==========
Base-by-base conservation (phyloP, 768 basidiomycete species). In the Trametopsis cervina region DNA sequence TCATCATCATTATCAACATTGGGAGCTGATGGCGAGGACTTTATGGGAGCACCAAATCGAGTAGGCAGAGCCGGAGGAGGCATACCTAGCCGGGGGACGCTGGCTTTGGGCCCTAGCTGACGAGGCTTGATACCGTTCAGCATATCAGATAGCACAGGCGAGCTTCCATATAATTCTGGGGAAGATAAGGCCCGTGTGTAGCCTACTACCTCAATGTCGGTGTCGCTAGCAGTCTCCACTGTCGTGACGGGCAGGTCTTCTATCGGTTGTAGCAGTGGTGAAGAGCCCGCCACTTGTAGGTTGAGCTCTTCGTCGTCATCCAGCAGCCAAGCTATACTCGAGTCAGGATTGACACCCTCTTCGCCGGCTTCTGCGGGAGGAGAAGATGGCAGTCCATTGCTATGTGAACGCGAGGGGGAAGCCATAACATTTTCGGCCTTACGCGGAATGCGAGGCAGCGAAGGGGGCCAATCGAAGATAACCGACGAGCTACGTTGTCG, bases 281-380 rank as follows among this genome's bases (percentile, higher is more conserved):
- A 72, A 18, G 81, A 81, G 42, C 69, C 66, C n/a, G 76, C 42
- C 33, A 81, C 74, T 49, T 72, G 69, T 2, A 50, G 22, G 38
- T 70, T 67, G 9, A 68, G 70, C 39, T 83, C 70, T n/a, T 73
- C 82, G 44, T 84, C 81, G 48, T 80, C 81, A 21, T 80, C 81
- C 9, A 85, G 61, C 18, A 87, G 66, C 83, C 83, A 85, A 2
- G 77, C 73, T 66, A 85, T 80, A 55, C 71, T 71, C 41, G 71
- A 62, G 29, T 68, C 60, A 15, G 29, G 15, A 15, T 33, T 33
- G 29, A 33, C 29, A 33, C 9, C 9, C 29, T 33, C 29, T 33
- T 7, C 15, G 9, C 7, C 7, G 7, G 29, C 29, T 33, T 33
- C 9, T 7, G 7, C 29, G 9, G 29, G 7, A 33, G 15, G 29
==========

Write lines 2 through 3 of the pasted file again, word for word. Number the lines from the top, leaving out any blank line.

- A 72, A 18, G 81, A 81, G 42, C 69, C 66, C n/a, G 76, C 42
- C 33, A 81, C 74, T 49, T 72, G 69, T 2, A 50, G 22, G 38